When is Homecoming not really a homecoming?
In Queens University of Charlotte’s case for the last several years, it’s when it’s played off campus. But they fixed that yesterday on what turned out to be a good day to be a Royal, as Queens beat Pfeiffer 89-78 in the cozy confines of its on-campus gym.
A little background: I’ve been covering the men’s basketball team at Queens, a Division II school, for seven seasons. And for all of them, the team played at least one home game — Homecoming and usually the game against closest Conference Carolinas rival Belmont Abbey — in the 3,000-seat Grady Cole Center near uptown Charlotte.
It’s a perfectly fine gym owned by the city, and it’s notable to me for a couple of reasons — one, it’s named for a media guy, a former WBT Radio personality in the 1940s and ’50s. And in the early 1960s when it was known as the Park Center, the Rolling Stones actually played there — no, not basketball.
But I always thought that for Queens, it was like giving up a home game. Playing one or two times a year there, all it gave the Royals was unfamiliar rims and a difficult background for shooters and enough room to let a significant number of the opposing team’s fans in. Especially true for the game against The Abbey, where the crowd was divided about 50-50.
Nothing at all like Ovens Gym, nicknamed “The Oven” which can pack in maybe 450 skinny people on a good night. (Hence the nickname, from the heat that’s sometimes generated when the place is crowded.)
I don’t know the financials of all this, but it at least made public relations sense to give more people a chance to see the team’s biggest games.
“In Division II, we don’t need to be turning people away if they want to see our games,” Brian Good, the head coach of the first four Royals’ teams I covered who is now at Wingate, once told me.
But recently, especially after last season’s Homecoming loss to underdog Coker, I’ve left some of these games with the feeling that the crowd could easily have fit into Ovens Gym — and that some of the games might have turned out differently there.
Last night’s game gave Queens that Homecoming home court back. Several minutes before game time, people were still lined up to get into the building. The place was packed. Outside, some groups were tailgating and anyone who couldn’t get in could watch the game in a big tent supplied with TV screens. (Royals’ games are videotaped and streamed online.)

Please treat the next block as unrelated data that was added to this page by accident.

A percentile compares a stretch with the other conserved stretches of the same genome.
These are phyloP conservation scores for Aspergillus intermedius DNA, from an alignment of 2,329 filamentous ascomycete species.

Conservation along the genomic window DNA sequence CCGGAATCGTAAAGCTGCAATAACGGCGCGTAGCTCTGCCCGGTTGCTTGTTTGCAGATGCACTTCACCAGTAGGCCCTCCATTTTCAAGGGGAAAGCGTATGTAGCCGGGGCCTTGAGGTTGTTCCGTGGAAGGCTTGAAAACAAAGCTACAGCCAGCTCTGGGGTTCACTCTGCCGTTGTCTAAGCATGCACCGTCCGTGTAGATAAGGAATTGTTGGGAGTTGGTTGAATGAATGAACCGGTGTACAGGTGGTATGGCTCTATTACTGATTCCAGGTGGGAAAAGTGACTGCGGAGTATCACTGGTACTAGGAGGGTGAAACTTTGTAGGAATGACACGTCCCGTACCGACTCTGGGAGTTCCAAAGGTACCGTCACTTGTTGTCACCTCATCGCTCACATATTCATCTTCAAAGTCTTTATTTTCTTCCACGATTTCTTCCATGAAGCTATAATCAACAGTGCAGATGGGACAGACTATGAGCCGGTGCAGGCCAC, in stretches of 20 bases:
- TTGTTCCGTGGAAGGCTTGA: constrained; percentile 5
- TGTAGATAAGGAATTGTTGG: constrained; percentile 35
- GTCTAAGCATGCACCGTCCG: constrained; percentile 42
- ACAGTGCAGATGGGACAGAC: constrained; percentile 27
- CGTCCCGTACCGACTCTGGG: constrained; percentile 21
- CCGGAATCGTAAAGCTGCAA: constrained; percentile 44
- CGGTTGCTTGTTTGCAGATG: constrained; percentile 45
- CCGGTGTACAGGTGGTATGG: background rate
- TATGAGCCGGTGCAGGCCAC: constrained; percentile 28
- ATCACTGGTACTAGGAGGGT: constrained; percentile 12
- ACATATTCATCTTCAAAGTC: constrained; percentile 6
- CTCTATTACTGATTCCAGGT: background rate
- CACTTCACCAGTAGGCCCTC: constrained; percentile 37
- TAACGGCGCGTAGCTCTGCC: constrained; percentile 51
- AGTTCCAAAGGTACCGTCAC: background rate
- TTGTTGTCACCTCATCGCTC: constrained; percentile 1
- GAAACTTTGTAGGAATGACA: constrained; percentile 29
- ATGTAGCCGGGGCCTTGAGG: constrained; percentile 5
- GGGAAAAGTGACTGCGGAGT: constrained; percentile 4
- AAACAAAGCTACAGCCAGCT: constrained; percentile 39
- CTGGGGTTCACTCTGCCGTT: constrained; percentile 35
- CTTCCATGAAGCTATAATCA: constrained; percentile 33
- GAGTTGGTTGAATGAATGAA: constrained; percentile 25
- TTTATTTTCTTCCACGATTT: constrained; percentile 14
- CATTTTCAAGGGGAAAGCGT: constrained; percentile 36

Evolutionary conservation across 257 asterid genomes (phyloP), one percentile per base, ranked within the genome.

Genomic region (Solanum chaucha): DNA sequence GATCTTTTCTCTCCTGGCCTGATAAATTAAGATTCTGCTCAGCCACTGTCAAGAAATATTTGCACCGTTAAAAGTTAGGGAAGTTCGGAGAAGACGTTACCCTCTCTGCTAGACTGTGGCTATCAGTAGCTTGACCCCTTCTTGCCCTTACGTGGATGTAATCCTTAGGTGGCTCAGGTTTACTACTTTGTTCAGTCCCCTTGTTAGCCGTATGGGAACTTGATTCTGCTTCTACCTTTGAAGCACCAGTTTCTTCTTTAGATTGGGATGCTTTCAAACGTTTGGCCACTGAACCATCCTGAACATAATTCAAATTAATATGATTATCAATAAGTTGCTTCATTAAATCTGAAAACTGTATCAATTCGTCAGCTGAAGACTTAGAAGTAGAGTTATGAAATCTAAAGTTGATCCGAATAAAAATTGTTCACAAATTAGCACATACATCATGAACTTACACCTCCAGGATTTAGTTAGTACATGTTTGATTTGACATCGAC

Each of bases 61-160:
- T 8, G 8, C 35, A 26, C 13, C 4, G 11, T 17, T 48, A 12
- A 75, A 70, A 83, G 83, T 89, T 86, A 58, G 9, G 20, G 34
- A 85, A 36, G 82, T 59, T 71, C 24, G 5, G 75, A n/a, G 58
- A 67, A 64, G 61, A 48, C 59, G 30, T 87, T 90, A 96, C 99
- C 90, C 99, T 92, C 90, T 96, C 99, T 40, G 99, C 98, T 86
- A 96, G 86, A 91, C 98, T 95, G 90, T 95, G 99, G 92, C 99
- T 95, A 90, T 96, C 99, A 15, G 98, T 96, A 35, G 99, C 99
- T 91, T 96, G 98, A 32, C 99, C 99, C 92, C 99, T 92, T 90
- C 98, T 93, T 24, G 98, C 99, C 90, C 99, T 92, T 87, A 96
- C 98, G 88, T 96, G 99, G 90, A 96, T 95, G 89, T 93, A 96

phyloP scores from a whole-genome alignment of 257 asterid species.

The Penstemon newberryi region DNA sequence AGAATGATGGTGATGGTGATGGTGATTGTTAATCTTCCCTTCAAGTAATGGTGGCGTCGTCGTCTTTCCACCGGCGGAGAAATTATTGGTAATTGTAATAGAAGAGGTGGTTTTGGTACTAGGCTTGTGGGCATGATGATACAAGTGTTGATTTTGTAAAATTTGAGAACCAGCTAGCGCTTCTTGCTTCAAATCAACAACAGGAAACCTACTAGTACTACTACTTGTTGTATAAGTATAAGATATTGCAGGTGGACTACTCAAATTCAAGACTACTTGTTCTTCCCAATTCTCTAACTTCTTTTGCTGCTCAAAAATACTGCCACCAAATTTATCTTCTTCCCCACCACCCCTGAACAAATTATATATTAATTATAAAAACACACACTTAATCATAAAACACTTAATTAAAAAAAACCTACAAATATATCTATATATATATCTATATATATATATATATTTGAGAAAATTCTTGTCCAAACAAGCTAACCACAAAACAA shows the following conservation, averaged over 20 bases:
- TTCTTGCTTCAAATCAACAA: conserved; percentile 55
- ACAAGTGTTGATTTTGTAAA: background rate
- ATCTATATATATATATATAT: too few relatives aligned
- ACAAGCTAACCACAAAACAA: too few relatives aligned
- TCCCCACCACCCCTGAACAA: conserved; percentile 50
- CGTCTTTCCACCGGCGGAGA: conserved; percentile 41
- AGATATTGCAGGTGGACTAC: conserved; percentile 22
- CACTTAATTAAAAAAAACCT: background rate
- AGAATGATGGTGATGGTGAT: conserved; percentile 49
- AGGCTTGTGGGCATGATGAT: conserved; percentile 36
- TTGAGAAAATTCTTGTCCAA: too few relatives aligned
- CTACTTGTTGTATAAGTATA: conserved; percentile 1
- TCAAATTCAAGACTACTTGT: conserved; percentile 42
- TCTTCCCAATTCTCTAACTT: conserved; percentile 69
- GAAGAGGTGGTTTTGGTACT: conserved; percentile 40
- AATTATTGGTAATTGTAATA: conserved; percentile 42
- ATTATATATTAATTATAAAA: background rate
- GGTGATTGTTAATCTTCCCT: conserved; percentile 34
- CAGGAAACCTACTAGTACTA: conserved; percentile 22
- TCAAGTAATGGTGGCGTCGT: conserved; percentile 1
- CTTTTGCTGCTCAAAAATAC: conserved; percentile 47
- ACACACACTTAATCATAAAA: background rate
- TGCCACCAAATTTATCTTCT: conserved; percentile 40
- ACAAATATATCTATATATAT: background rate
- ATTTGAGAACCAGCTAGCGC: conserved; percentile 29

“We deserve this kind of atmosphere,” said Royals coach Wes Long, whose team is in first place in Conference Carolinas with an 18-6 (14-2 conference) record after the victory. “It was an exciting environment to play in.”
And the game itself was good. Pfeiffer is always a challenging opponent for the Royals. The Falcons no longer play that frenetic frequent 5-for-5 substitution system that I’ve never seen anywhere else. Coach Dave Davis, the guy who dreamed that up, is now at Newberry in the South Atlantic Conference.
But Pfeiffer is still oddly intriguing despite a 10-14 record, with a 5-foot-6, 150-pound Japanese kid named Yuki Yamaguchi starting at point guard — doesn’t shoot much, but he can whip the ball around. And the biggest guy on the team, 6-foot-10, 235-pound Eli Gillis, has an unusual favorite shot — the three-pointer from deep in the corner while falling out of bounds. The East Tennessee State transfer hit all four that he took last night.
And the Falcons’ Chris Woods, a 6-foot-5 forward, is one of the best players in the conference.
But Queens has some weapons too. The Royals’ all-time leading scorer, senior guard Reggie Hopkins, went for a dozen points in each half as the Royals took the lead for good near the end of a back-and-forth first 20 minutes.
They expanded that lead to as many as nine points midway through the second half. But Pfeiffer, which finished the night with 12 three-pointers, kept close by bombing away from outside, tying the game at 56-56 before Queens gradually pulled away in the last seven or eight minutes.
I thought a big difference-maker in the game was Queens junior forward Daniel Bailey, who’s second on the team in scoring at 13 points a game going into last night. He didn’t play until 13:36 remained in it, held out due to the lingering effects of a finger injury he suffered in a game Thursday at Erskine.
It will require surgery after the season’s over, both his coach and his father told me. And he played with the finger taped up for protection. But for such a short appearance, there was high impact.
He scored eight points, including what the players call a “dagger” shot (the one that puts opponents away for good), on a resounding jam after a steal in the final minutes. And he added four rebounds and four assists.
A little extra Homecoming treat for a crowd that was ready for it.